A 7.5x binocular produces an angular magnification of negative 7.50, acting like a telescope. Mirrors are used to make the image upright. If the binoculars have objective lenses with a 75.0-centimeter focal length, what is the focal length of the eyepiece lenses?
We’re told in this statement that the angular magnification of the binoculars that act like a telescope is negative 7.50 and that mirrors are used to make the image upright; we’ll call this magnification capital 𝑀. We’re also told that, in this set of lenses, the objective lens has a 75.0-centimeter focal length, what we’ll call 𝑓 sub 𝑜. We want to solve for the focal length of the eyepiece lens, what we’ll call 𝑓 sub 𝑒.
To begin our solution, let’s recall that the magnification 𝑀 of a telescope system is equal to the focal length of the objective lens divided by the focal length of the eyepiece lens. Applying this relationship to our scenario, since the focal length of both our objective and eyepiece lenses must be positive, we can write that the magnitude of 𝑀 is equal to 𝑓 sub 𝑜 divided by 𝑓 sub 𝑒.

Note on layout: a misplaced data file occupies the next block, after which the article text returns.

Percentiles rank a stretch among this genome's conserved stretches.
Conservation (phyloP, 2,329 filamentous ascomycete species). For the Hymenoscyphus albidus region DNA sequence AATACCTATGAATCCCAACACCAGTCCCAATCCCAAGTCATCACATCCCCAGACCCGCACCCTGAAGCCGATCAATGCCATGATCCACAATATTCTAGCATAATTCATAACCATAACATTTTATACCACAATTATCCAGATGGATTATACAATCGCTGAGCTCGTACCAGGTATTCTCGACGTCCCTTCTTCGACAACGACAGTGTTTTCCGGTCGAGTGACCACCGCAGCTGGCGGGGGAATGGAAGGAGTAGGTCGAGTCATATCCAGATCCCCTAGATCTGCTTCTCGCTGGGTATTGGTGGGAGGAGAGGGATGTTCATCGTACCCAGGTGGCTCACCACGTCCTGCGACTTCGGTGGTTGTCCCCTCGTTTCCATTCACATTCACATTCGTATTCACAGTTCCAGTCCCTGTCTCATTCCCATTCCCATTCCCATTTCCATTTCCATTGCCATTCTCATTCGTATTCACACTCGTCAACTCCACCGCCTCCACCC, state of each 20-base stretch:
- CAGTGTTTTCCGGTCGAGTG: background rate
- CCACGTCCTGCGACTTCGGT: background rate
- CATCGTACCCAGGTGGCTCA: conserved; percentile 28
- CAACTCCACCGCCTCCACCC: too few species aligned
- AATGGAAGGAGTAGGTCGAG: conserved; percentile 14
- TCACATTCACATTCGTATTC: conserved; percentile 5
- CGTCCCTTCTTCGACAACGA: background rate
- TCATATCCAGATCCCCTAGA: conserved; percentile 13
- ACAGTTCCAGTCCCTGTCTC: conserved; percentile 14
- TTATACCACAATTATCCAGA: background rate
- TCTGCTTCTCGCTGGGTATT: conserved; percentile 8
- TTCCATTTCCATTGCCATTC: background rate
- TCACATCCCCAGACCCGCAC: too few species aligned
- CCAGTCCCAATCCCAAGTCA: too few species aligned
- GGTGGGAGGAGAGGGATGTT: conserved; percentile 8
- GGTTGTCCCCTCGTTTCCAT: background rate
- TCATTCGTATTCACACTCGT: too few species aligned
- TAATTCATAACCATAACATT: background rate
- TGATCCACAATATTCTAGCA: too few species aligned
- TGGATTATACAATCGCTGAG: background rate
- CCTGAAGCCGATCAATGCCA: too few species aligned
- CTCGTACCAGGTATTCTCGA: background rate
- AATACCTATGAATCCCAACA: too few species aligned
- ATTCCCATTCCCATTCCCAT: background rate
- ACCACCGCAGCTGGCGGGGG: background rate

Rearranging this equation to solve for 𝑓 sub 𝑒, we see that it’s equal to the objective lens focal length divided by the magnitude of 𝑀. When we plug in for these two values and calculate the fraction, we find that it’s equal to positive 10.0 centimeters. This is the focal length of the eyepiece lens of the system.